Marc Andreessen’s venture capital firm Andreessen Horowitz has led an investment of more than $200mn into generative artificial intelligence chatbot company Character.ai, marking the early internet pioneer’s first significant foray into the booming sector.
The investment of between $200mn-$250mn values the company at about $1bn, according to multiple people with knowledge of the deal terms.
Character.ai uses large language models — the technology that underlies chatbot ChatGPT — to generate conversation in the style of various characters, including Tesla chief executive Elon Musk and Nintendo character Mario, from user prompts.
The chatbot company was founded by Noam Shazeer and Daniel De Freitas, who previously built Google’s conversational model LaMDA. Launched less than six months ago, it has raced to its $1bn valuation on the back of growing excitement about the potential of the technology to disrupt everything from customer service and copywriting to medical diagnostics.
Andreessen’s investment is the latest sign that the hype around the sector is crystallising into major deals and leading to a surge in valuations, after Microsoft and Google struck big partnership agreements with generative AI companies OpenAI and Anthropic, respectively, earlier this year.
Andreessen is regarded as a Silicon Valley bellwether. He launched early web browser Netscape in 1994 and is also the founder and figurehead of venture fund Andreessen Horowitz, which has ridden a boom in technology company valuations to become one of the most prominent investors in the sector since its launch in 2009.
Having made early bets on Airbnb, ride-sharing app Lyft and payments company Stripe, Andreessen Horowitz manages $35bn worth of assets across its funds.
But some of Andreessen’s bets have not fared so well. A 2014 prediction that the technology behind cryptocurrency bitcoin would eventually assume a similar significance as the internet is yet to bear out.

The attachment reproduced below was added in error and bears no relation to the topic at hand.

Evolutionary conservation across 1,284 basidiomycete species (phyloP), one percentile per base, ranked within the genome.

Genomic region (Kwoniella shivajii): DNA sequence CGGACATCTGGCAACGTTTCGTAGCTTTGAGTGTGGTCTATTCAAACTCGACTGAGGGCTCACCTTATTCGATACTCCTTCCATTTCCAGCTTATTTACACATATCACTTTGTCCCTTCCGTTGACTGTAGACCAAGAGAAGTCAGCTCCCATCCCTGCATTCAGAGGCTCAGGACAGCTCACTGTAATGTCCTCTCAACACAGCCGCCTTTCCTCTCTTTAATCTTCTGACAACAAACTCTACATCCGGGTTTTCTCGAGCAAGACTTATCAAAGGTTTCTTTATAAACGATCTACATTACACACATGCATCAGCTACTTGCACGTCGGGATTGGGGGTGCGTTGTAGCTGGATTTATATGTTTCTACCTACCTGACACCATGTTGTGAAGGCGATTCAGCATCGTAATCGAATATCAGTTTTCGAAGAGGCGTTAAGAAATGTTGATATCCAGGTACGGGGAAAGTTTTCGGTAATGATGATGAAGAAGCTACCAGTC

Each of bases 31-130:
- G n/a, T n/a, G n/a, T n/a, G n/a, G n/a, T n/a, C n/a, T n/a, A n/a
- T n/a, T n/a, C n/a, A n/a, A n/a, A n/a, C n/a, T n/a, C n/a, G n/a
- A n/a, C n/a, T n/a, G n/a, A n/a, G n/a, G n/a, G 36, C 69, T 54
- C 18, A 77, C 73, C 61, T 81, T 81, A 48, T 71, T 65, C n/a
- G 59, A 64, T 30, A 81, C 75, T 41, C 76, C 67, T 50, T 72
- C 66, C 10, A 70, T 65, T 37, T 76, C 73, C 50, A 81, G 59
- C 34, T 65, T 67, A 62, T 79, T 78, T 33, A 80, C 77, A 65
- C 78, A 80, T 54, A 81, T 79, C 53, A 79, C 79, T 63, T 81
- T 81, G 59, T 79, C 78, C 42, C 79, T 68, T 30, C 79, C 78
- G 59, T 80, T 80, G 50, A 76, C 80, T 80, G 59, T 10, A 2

Amid a punishing downturn which has eviscerated previously fast-growing tech companies in public and private markets, venture investors are hoping that generative AI will provide some respite, and start-ups in the space are cashing in.
Inflection, the year-old generative AI start-up set up by DeepMind co-founder Mustafa Suleyman and LinkedIn creator Reid Hoffman, is in discussions to raise up to $675mn. The company plans to release an AI personal assistant later this year.
Hoffman announced in a LinkedIn post on Friday that he is stepping down from the board of OpenAI to avoid potential conflicts of interest. “With all the possibilities ahead, it’s important to think beyond any one application, company, industry when it comes to AI, because I believe its impact will be on a much greater magnitude.”
Cohere, another generative AI start-up founded by Google alumni, is raising funds at a valuation of about $6bn, according to multiple people with knowledge of its efforts, having last completed a funding round less than 18 months ago.
“We will remember this year as when AI triggered an explosion [in innovation],” said Vinod Khosla, founder of Khosla Ventures, which was the first venture firm to invest in ChatGPT-creator OpenAI in 2019. “Eighty per cent of economically valuable functions will be done by AI within 20 years,” he predicted.
Andreessen Horowitz declined to comment. Character.ai did not immediately return a request for comment.